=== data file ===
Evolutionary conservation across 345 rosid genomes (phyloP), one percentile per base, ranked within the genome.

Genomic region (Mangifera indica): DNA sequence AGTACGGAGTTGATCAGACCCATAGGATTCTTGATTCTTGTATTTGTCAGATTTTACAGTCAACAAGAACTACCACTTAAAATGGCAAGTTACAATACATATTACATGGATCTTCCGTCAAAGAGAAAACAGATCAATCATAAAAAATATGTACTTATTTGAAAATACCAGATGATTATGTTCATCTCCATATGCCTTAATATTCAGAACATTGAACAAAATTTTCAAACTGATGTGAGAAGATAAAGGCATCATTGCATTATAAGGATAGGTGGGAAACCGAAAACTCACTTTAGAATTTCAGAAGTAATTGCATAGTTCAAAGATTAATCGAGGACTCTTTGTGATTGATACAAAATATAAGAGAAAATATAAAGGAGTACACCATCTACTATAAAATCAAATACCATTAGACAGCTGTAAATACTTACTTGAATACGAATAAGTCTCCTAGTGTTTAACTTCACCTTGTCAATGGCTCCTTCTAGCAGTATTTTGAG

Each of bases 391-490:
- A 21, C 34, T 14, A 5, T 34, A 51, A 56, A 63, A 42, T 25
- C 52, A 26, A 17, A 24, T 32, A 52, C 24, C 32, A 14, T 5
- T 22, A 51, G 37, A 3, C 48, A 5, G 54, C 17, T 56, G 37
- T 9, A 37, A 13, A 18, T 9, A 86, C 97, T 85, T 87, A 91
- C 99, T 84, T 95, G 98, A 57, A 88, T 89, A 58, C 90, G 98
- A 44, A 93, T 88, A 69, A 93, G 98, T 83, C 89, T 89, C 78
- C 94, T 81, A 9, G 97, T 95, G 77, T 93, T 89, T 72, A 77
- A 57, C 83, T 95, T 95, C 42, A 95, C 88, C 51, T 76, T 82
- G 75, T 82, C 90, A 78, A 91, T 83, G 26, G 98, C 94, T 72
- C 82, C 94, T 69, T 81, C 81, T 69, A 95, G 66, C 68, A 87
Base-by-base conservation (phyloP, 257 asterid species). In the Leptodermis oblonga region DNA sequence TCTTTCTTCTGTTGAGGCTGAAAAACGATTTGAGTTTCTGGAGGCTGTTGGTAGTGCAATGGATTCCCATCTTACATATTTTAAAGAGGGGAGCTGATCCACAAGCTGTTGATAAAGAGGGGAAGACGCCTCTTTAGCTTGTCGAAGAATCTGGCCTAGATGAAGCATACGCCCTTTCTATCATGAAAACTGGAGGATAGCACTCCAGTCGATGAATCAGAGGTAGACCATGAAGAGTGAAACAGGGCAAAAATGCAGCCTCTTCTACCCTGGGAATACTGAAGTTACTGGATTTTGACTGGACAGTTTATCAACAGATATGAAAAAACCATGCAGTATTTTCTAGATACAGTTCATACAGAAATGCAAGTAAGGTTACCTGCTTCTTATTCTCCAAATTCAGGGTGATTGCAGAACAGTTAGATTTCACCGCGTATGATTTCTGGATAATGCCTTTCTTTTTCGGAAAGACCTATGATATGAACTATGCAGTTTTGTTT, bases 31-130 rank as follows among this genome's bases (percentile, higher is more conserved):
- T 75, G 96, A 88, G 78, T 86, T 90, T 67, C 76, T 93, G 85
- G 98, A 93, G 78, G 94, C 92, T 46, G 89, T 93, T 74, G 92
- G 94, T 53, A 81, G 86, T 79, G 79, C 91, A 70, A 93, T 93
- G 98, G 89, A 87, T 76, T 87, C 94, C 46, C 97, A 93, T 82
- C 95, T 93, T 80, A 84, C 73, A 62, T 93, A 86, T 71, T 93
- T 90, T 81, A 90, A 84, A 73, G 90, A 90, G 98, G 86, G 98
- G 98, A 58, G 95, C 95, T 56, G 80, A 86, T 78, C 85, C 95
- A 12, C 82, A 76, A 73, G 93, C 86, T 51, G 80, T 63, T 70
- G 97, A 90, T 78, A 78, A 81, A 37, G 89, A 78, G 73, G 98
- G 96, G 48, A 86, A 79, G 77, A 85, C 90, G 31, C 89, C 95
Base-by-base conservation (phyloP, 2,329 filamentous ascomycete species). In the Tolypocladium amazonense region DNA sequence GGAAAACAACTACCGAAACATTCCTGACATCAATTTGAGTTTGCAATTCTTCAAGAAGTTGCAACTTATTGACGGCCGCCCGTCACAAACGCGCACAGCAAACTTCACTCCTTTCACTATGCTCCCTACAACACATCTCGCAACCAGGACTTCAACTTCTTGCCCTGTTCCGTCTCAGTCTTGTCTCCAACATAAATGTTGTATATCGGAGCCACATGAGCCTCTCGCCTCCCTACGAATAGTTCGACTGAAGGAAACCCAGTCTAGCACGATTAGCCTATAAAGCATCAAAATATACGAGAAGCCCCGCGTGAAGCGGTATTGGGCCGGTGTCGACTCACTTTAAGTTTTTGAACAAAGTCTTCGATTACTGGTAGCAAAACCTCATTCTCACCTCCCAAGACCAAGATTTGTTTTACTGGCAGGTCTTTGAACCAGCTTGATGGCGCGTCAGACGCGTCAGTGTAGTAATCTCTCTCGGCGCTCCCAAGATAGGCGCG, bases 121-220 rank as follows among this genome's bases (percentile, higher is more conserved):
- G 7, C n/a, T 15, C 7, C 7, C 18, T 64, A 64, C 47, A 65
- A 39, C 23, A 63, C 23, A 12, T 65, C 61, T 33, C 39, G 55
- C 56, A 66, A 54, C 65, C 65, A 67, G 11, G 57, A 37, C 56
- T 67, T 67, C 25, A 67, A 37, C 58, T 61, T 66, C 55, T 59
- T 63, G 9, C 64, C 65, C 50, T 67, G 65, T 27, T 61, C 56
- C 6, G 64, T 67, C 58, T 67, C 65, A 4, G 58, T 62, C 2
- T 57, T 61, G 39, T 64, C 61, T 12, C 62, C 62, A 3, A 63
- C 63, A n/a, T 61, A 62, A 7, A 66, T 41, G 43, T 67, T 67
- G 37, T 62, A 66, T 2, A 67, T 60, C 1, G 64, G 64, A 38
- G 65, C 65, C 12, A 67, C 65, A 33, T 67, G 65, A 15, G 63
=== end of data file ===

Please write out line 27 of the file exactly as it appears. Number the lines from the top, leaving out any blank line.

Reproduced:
- A 39, C 23, A 63, C 23, A 12, T 65, C 61, T 33, C 39, G 55